Anyway, the dialogue between Alex and Jonah could demonstrate the method (in a Socratic way of questioning) Jonah uses to lead Alex to the understanding that the logic behind conventional thinking is not that profound and that there might be another way. In this case, it means the robots didn’t improve his plant performance. Later in the book, he will demonstrate similar processes about other conventional thinking like cost accounting and even growth model.
When Alex introduce Jonah with his talk topic “Robotics: a solution to America’s Productivity crisis in the new millennium”, Jonah was not that impressed as Alex thought he would be. Jonah asked him to answer a simple question whether the robots increased the productivity at the plant?.
Proudly Alex said it did improve productivity by 36%. “So your plant making 36% more money just by installing the robots?” was the next question on the dialogue. And Alex said “Well.. no” and explained it’s a bit more complicated since the improvement of 36% was taken place just in one department.
Jonah continued asking whether the usage of the robots made the plant sent even one more product to a client or whether he fired anyone as the results of installing the robots. He also asked whether the inventory went down. The answer to those three questions was negative.
“If you inventory haven’t gone down … and your employee expense was not reduced … and if your company doesn’t sell more products … then you can’t tell me these robots increased your plant productivity”, was what came next.
To that, Alex answered that his efficiencies went up by 90% and costs per part went down. “With such efficiencies you must be running your robots constantly”, said Jonah and Alex say “absolutely” otherwise he will lose their savings on the cost per part and then he go back to the efficiency mantra. And so it goes with the Q&A.
Later on, Jonah tells Alex that his plant is not efficient as he thinks and that the conventional measurements he uses are wrong. “You think you’re running an efficient plant. But your thinking is wrong”. The dialogue continues until Jonah has to go on his plane not without leaving Alex with the question of the book and if I may add a question for life — what is the goal?. “You can’t understand the meaning of productivity unless you know what the goal is. Until then, you are just playing along of games with numbers and words”, says Jonah and leave.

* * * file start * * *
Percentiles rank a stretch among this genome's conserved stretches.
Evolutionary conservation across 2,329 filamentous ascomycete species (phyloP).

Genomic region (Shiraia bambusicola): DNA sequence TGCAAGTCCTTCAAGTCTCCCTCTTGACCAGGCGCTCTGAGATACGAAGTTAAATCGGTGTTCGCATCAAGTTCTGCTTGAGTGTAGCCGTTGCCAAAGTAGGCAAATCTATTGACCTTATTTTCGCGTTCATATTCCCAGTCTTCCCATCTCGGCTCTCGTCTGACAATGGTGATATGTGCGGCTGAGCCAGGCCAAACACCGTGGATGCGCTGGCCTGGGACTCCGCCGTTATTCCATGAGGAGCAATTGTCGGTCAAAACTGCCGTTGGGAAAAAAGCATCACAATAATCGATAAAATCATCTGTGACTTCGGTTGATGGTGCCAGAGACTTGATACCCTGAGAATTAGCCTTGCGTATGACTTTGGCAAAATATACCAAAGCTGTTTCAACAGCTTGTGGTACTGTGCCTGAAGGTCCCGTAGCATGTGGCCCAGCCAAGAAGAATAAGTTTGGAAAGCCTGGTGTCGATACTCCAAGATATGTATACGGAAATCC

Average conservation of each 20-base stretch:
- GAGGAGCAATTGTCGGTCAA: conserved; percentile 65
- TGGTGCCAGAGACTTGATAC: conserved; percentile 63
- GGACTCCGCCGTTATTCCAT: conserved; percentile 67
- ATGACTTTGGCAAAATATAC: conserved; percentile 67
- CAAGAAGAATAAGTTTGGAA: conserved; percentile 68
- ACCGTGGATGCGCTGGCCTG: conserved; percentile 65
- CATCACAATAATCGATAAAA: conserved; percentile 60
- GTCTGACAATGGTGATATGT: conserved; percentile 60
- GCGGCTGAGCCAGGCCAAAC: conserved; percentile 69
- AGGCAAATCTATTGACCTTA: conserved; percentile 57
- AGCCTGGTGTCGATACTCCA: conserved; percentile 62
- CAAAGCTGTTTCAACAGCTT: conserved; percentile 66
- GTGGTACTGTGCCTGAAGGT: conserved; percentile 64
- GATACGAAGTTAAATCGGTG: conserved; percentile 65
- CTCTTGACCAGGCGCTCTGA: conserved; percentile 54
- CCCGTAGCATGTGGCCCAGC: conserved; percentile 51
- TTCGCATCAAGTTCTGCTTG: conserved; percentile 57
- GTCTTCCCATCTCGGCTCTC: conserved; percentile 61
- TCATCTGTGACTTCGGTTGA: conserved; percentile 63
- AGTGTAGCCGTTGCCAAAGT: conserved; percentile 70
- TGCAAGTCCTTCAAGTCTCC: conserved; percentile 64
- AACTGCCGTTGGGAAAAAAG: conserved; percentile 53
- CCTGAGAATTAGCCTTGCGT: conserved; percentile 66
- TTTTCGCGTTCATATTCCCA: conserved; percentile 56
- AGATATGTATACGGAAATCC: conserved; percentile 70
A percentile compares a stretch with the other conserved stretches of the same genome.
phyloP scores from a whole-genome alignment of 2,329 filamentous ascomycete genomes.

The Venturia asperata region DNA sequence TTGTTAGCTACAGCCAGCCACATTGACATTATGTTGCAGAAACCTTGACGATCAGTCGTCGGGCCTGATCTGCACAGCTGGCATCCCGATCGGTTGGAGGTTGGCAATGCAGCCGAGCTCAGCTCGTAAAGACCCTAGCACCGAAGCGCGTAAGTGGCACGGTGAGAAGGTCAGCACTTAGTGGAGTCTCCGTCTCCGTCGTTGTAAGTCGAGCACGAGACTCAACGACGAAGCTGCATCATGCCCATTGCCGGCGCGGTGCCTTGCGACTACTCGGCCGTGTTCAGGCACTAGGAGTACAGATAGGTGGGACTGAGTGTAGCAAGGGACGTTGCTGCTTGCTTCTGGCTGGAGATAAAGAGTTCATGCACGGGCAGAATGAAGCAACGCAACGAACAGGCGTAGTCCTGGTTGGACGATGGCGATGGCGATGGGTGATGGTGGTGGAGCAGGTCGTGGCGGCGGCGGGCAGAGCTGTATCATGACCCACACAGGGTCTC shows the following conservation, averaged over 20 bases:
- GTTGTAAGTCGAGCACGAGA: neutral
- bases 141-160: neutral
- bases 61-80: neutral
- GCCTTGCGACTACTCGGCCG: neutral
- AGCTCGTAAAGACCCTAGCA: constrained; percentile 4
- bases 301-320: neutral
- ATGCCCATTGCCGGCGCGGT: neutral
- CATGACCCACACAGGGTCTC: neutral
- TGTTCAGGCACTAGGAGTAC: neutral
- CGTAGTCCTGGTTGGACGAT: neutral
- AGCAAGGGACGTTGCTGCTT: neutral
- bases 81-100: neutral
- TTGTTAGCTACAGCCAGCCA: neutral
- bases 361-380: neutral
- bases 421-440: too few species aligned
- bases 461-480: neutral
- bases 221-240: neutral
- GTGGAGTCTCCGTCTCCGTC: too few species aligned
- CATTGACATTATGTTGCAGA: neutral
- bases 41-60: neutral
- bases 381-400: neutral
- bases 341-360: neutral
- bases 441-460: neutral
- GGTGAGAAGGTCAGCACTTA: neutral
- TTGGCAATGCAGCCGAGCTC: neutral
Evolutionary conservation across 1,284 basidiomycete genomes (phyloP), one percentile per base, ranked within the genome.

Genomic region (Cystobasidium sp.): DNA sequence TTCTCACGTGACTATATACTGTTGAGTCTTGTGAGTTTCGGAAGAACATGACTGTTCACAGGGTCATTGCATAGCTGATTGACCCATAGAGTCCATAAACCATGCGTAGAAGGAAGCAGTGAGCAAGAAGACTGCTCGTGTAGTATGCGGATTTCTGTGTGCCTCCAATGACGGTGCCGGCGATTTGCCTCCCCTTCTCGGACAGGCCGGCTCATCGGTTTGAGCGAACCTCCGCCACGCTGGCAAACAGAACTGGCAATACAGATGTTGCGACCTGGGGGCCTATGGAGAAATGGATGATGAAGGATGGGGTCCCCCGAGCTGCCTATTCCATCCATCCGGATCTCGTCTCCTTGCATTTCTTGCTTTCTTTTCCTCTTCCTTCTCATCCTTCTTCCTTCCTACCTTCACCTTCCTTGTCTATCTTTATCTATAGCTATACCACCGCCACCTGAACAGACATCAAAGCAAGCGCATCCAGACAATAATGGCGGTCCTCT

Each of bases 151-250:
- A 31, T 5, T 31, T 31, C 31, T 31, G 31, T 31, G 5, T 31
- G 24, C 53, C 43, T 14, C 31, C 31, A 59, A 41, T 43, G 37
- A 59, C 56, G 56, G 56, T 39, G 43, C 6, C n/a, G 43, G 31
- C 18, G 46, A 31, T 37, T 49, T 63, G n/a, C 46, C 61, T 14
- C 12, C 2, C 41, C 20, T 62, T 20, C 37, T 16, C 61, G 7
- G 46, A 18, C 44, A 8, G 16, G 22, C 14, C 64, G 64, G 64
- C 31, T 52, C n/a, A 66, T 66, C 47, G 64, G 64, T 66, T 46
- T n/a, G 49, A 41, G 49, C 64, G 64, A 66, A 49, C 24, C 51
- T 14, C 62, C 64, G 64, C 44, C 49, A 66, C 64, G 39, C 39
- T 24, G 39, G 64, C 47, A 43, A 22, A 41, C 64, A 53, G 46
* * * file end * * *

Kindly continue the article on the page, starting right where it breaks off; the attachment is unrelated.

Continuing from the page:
Socialism vs. Capitalism
After a long thinking process Alex gets to his plants’ goal, not before reviewing the whole list one can think about — cost-effective purchasing, employing good people, producing products, producing quality products, capturing market share, customer service, and etc. During this thinking process, Alex turns to his plant’s controller, Lou, to find the measurements needed to know if a company is going according to its goal only to find out the conventional measurements are wrong.
During the conversation with Lou, Alex confessed about the plant possible verdict and the reason he is looking for alternative measurements metrics to achieve his goal — not like net profit, ROI or cash flow. In that point, Lou says to Alex he is wasting his time by looking for different measurements since “The system is the system”.
“It’s all about the union’s fault”, Lou continues to describe the problem. “if everybody would just work harder; nobody gives a damn about quality; look at the foreign labor — we can’t compete on costs alone”.
This stuff that Lou expresses could be heard from an average plant controller even today. To realise that it is still relevant as it was 30 years ago is pretty amazing to discover. Nothing has changed. It is rather a social-political statement that is very relevant to our days and the constant battle between Capitalism vs. Socialism paradigms. The subject related to labour protection laws, unions, and the convention that when a business loses one of the immediate steps the management takes is to cut in the working force instead of thinking what was managed wrong to lead to the loss.